The stump is about 2 feet (61 cm) in diameter at the waterline and stands approximately 4 feet (1.2 m) above the water. Its surface has been bleached white due to photodegradation. The exposed end of the floating tree is splintered and worn but wide and buoyant enough to support a person's weight.
Joseph S. Diller published the first geology of Crater Lake in 1902, the same year the area became a national park. In his work, Diller briefly describes a great stump he had found in the lake six years earlier, in a report dated 1896. Preliminary carbon dating of the stump has suggested that the tree itself is at least 450 years old.
Diller established that it could travel by tying baling wire around it and pulling it a short distance. Five years later, Diller observed the Old Man to be 1⁄4 mile (400 m) from the location he had previously noted. The earliest known photograph of the trunk dates to this period.
As the result of an inquiry from Washington, D.C., the project of recording the Old Man's location was undertaken between July 1 and September 30, 1938. Those observations indicated that it travels quite extensively, and sometimes with surprising speed. During the period of observation in 1938, the Old Man traveled at least 62.1 miles (99.9 km). The greatest movements occurred on days of high wind and waves.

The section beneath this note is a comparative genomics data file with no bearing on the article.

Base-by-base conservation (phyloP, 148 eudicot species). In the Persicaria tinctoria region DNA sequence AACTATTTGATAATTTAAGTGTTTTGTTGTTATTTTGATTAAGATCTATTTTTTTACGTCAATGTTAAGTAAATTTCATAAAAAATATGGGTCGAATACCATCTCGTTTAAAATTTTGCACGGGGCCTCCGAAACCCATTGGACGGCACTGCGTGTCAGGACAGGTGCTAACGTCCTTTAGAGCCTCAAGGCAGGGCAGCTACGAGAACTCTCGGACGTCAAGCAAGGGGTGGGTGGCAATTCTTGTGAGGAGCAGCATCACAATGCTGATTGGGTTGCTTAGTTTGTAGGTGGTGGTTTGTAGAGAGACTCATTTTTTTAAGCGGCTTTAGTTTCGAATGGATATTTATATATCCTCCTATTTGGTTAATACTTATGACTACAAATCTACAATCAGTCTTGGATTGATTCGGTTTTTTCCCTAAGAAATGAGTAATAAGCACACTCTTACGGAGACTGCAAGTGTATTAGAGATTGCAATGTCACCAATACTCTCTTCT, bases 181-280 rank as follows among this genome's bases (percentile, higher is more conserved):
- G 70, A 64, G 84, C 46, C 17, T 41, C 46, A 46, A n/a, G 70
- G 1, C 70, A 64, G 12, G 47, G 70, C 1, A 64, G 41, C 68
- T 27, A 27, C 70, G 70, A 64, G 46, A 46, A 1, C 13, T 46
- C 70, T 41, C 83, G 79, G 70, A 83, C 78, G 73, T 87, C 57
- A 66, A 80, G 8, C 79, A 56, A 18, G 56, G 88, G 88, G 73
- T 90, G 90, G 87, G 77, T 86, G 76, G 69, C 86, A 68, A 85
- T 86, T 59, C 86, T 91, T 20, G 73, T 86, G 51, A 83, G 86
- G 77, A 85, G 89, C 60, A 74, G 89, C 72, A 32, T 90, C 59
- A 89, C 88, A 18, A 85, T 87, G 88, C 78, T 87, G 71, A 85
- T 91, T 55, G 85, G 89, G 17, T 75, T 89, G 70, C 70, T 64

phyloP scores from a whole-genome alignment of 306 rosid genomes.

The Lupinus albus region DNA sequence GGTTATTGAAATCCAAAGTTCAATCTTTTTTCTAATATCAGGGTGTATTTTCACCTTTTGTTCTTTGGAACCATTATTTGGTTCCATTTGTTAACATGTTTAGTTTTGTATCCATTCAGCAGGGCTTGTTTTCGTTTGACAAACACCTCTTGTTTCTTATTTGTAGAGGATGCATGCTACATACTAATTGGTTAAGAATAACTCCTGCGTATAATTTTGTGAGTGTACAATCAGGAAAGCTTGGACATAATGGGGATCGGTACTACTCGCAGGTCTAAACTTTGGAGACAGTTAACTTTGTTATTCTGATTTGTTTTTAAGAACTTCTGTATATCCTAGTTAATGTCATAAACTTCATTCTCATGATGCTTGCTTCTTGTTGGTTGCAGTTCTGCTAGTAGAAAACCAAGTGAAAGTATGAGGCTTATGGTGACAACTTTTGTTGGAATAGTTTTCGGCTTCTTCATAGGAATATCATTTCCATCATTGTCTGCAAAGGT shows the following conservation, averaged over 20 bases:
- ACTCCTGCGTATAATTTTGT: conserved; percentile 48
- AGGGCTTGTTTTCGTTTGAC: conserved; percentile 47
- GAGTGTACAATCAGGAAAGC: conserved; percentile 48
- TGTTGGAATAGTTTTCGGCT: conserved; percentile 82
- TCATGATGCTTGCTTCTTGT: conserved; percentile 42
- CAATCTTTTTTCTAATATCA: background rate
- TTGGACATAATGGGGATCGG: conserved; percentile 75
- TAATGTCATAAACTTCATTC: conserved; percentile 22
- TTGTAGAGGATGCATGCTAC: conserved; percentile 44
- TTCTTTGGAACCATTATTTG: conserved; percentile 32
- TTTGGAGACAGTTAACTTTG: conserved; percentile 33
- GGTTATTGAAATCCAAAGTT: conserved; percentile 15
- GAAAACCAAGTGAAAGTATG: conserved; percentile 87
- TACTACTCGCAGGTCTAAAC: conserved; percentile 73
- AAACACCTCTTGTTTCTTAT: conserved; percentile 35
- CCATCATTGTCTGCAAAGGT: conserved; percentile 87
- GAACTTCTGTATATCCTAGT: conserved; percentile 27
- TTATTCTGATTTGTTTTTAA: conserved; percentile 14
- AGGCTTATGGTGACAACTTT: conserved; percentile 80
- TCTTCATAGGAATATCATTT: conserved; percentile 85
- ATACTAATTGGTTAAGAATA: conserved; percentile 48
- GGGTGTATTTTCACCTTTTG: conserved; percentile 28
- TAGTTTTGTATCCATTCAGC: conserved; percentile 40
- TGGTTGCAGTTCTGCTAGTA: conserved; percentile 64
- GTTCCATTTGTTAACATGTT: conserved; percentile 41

Since it can be virtually anywhere on the lake, boat captains commonly communicated its position to each other as a general matter of safety although private boating is prohibited on Crater Lake today.
In 1988, submarine explorations were conducted in the lake, and the scientists decided to tie the Old Man off the eastern side of Wizard Island to neutralize the navigational hazard until their research work was complete. Upon immobilizing the log, the weather went from clear to stormy. After it started snowing in August, they released the Old Man. Soon after, the weather cleared up, encouraging superstitions.
As of January 2012[update], tour boats regularly pass the Old Man on their journeys to view the sights around Crater Lake. Due to the lake's water clarity, the entire submerged section of the tree's trunk can be seen below the waterline.
- "The geology and petrography of Crater Lake National Park" by Joseph Silas Diller and Horace Bushnell Patton. [U.S. Geological Survey Professional Paper No. 3. Series B, Descriptive geology, 22. Series D, Petrography and mineralogy, 21.]
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- Media related to Old Man of the Lake at Wikimedia Commons